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Title: Independent effects of acetic acid and pH on survival of Escherichia coli in simulated acidified pickle products

item Breidt, Frederick
item Hayes, Janet
item McFeeters, Roger

Submitted to: Journal of Food Protection
Publication Type: Peer Reviewed Journal
Publication Acceptance Date: 8/1/2003
Publication Date: 1/1/2004
Citation: Breidt, F., Hayes, J.S., McFeeters, R.F. 2004. Independent effects of acetic acid and pH on survival of Escherichia coli in simulated acidified pickle products. Journal of Food Protection. 67:12-18.

Interpretive Summary: We report on how efficiently components of pickle vegetable brines can kill selected strains of a pathogenic bacterium, Escherichia coli O157:H7. While other researchers have studied the effects of acids on the death rates of food pathogens, our research was unique in determining the relative effects of acidity (pH) and acid concentration. This is important because FDA regulations governing acidified foods (such as some types of pickled vegetables) are based only on the pH and not the acid concentration. We have demonstrated that the acetic acid concentration in many acidified foods can significantly enhance the killing of E. coli O157:H7. These results may help explain the historic safety of acidified pickle products, while other foods with a similar pH, but which lack acetic acid, have had outbreaks of food pathogens.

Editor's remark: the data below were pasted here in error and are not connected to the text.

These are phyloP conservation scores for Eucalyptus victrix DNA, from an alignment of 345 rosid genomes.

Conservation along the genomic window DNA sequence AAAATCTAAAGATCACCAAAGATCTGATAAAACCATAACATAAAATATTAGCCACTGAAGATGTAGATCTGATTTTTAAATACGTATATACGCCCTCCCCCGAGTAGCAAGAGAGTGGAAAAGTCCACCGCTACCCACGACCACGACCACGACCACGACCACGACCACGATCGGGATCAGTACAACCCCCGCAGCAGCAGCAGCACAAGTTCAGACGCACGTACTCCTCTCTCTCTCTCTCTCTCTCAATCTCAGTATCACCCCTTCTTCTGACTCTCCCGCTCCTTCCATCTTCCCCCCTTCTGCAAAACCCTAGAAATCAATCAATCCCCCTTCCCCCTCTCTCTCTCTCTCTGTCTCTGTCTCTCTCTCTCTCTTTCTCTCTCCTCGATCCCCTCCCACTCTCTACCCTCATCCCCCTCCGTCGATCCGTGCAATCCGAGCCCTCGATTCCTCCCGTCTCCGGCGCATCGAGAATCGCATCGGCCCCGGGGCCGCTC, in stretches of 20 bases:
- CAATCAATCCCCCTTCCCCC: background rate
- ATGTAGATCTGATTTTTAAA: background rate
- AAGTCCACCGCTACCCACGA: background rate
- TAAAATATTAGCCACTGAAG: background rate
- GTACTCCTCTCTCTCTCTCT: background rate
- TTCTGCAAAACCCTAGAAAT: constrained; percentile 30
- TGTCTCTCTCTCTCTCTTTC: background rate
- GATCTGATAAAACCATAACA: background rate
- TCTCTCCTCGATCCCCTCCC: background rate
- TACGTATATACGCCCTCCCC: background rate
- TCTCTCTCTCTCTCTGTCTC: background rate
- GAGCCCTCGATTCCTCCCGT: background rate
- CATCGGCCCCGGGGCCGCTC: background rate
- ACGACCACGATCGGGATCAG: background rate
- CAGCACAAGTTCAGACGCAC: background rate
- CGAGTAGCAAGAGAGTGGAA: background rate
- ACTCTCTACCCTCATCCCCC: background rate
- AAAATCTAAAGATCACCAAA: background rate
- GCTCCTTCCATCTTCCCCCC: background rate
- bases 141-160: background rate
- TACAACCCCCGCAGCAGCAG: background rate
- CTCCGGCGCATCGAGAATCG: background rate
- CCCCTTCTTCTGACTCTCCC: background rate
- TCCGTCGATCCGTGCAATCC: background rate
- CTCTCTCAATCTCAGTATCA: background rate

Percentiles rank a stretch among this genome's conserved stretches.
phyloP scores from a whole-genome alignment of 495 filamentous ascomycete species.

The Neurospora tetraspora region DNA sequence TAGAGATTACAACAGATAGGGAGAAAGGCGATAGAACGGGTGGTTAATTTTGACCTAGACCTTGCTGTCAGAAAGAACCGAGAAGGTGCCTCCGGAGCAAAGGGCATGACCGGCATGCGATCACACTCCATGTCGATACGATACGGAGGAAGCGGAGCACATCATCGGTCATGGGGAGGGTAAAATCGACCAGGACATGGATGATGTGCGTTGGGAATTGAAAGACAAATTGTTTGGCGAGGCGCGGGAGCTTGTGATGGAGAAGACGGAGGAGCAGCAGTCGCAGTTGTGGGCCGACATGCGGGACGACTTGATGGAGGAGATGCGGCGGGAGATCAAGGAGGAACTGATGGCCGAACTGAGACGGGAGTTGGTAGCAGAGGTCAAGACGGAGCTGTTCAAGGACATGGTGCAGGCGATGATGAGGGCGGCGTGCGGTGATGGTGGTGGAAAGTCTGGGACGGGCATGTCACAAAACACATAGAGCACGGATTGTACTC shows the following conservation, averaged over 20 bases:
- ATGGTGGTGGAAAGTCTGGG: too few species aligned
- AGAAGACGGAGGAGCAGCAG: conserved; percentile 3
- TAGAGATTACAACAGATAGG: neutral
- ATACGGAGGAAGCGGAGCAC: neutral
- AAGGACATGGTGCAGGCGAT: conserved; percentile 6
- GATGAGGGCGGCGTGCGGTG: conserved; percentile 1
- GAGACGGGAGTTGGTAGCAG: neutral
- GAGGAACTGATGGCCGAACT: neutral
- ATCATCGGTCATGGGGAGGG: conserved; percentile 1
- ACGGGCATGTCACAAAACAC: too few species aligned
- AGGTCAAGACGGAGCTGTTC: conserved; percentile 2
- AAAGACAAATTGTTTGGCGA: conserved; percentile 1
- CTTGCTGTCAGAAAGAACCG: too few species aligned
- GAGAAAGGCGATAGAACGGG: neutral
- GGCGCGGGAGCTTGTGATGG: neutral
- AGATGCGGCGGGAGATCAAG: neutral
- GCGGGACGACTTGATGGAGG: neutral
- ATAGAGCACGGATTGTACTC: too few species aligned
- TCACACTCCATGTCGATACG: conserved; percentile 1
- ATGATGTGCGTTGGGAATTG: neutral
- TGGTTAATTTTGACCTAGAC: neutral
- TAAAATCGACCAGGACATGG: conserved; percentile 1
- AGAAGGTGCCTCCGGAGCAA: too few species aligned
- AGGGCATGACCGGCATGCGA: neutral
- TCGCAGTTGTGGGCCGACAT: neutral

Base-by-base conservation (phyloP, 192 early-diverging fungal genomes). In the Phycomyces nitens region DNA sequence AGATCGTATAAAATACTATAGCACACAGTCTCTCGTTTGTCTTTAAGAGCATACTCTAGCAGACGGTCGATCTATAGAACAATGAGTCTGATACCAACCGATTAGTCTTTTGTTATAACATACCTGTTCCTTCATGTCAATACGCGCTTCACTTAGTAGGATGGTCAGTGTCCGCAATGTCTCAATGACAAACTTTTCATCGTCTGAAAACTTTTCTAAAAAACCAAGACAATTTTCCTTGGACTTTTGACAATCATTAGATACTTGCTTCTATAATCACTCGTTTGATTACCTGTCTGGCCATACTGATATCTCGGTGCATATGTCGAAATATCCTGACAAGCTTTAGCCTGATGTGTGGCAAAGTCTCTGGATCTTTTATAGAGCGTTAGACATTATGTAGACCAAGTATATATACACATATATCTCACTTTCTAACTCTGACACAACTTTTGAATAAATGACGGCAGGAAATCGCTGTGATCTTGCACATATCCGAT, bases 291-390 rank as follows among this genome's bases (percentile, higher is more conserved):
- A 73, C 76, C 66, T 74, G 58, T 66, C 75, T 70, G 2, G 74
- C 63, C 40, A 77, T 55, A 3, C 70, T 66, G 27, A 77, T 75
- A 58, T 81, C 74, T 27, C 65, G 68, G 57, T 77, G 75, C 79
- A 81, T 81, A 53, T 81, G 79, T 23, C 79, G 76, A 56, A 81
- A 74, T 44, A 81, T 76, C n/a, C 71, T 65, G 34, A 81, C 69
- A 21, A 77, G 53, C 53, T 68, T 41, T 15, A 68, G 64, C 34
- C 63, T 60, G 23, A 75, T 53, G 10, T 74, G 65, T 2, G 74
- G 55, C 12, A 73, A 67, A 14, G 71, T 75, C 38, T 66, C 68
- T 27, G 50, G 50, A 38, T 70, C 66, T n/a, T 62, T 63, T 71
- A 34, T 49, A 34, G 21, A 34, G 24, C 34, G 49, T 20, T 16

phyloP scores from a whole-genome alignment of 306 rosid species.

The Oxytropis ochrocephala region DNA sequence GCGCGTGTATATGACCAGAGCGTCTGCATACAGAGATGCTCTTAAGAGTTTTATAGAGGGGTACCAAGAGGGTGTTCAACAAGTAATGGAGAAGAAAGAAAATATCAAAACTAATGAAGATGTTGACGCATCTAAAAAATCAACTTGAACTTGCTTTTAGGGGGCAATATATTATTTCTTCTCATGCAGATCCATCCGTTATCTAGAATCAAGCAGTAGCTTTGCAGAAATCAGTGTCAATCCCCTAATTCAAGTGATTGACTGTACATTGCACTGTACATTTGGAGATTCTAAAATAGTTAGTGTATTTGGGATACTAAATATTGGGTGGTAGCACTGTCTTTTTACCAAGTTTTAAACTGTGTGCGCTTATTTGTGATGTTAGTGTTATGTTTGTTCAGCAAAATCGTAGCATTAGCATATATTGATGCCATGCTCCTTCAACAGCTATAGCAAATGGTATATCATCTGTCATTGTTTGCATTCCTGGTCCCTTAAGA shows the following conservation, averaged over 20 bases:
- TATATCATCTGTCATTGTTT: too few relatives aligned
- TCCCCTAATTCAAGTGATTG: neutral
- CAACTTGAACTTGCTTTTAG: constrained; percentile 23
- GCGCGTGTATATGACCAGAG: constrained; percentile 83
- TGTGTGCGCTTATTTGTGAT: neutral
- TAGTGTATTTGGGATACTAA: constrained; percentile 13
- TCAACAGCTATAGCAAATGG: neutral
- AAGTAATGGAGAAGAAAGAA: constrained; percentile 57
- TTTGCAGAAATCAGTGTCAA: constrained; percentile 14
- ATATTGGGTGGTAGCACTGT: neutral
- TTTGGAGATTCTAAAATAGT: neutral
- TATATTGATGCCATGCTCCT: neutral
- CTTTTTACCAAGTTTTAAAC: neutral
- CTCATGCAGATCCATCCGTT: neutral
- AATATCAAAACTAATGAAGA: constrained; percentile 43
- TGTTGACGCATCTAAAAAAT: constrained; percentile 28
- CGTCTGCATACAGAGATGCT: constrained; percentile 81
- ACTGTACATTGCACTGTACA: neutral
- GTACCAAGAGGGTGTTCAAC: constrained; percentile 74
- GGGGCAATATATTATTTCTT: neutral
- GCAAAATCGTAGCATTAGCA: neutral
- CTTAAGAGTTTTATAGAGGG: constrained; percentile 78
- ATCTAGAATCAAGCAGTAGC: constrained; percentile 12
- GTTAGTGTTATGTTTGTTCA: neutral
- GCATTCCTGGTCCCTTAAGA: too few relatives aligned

Technical Abstract: To determine the independent effects of organic acids and pH on the death kinetics of Escherichia coli we used gluconic acid as a non-inhibitory buffer. This was possible because we found that the inhibitory effects of this acid on selected E. coli strains at pH 3.1 were independent of acid concentration over a range of 2 mM to 200 mM. We, therefore, used gluconic acid at 20 mM concentration as a buffer to determine the effects of acetic acid, independent of pH, on the survival of E. coli, in conditions representative of acidified pickle products. Acetic acid (0.4 to 0.1 M) decreased D values 2- to 4-fold compared to the effect of pH for simulated brines ranging from pH 3.1 to 4.1. Glutamic acid, which is known to enhance acid resistance in E. coli and is a component of pickle brines, protected the E. coli strains from the specific effects of acetic acid.